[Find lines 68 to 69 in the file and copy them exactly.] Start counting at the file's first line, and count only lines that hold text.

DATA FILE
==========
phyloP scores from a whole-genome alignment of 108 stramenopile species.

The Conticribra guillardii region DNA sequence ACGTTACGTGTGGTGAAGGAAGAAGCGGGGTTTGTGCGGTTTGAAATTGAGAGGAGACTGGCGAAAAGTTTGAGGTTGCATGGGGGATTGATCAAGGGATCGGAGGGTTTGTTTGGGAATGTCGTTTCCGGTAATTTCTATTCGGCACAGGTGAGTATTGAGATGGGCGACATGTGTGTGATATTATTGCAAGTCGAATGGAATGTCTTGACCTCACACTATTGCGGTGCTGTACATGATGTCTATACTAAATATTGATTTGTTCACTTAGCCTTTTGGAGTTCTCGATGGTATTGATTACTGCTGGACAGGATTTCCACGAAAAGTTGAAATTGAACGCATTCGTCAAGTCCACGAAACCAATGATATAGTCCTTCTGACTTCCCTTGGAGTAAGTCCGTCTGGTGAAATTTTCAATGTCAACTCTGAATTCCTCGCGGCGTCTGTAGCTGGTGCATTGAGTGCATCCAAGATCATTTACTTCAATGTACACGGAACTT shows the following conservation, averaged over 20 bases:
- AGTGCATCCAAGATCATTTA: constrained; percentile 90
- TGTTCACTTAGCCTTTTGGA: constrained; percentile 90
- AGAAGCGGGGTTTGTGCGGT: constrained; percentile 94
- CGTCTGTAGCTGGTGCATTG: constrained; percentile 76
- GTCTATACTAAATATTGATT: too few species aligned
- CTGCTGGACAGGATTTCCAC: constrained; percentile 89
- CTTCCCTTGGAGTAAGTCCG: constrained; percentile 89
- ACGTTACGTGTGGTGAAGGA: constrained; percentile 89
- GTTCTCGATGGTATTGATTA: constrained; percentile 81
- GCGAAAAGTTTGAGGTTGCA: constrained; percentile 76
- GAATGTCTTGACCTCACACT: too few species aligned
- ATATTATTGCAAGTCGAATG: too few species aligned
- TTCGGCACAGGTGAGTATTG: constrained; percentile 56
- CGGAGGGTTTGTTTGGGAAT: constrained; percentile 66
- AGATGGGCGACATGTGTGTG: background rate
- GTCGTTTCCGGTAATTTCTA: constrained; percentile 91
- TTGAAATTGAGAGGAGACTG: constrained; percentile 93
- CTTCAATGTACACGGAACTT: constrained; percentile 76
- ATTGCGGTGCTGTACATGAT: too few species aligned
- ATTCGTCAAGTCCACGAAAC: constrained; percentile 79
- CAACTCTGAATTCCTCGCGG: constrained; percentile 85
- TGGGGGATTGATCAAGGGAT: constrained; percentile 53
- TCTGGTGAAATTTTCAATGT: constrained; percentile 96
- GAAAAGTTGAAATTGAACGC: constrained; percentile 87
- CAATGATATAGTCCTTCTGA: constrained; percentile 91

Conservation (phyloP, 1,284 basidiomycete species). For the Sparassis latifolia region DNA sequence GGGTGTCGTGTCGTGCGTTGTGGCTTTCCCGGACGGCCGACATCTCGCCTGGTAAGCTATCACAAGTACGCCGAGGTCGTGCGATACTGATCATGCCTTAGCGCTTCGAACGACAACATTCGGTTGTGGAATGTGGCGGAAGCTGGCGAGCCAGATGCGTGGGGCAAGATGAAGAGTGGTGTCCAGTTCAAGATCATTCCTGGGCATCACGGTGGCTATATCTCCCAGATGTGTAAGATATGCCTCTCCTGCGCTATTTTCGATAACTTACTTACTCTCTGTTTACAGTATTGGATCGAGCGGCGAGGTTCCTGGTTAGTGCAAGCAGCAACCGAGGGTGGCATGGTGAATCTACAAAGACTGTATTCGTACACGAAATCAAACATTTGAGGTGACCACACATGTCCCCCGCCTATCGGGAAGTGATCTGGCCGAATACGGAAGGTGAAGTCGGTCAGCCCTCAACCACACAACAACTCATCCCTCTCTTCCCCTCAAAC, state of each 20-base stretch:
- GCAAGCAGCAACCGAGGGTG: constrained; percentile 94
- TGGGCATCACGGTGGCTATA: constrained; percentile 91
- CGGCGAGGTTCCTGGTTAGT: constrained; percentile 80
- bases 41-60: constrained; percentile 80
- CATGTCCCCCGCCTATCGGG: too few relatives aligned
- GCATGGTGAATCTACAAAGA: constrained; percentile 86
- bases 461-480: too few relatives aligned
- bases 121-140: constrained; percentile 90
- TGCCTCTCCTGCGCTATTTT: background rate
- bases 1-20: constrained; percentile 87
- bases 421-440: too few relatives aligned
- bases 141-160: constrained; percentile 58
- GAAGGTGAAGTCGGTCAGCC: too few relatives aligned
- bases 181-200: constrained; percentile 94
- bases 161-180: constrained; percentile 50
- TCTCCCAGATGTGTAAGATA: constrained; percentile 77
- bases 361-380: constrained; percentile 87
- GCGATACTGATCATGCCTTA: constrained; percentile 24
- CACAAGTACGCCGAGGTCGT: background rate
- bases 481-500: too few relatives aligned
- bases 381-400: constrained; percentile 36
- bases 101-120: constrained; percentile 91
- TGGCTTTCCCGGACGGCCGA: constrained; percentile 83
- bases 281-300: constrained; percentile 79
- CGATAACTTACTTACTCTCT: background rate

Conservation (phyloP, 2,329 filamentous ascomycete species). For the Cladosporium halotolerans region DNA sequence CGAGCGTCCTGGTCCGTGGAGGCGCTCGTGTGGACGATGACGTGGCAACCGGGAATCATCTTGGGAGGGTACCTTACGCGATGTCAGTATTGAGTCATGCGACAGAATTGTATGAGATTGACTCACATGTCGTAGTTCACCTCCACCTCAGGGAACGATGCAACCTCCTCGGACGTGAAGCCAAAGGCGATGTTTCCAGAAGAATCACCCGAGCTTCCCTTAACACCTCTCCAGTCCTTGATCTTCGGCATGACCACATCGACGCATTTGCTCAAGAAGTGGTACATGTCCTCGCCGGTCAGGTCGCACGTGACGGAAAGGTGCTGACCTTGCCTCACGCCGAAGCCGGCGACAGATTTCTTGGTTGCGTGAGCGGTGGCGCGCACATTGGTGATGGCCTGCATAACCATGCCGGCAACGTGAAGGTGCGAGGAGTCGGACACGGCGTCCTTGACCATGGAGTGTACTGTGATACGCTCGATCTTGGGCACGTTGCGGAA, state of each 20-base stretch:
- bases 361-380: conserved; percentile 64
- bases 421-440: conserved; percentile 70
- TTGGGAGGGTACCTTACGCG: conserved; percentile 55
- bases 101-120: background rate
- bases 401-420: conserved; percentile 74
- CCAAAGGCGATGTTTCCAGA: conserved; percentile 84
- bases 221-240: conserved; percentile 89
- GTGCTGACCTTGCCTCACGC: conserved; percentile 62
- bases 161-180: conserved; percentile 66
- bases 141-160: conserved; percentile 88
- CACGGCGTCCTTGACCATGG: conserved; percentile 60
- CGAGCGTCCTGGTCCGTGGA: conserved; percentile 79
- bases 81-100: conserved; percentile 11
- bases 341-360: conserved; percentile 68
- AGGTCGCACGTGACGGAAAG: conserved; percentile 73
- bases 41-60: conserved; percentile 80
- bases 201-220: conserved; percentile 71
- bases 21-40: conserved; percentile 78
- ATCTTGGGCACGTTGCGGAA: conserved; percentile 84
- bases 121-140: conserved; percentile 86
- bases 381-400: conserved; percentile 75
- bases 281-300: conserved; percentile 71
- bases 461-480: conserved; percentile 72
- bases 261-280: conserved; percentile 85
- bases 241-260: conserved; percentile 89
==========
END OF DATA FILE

- bases 341-360: conserved; percentile 68
- AGGTCGCACGTGACGGAAAG: conserved; percentile 73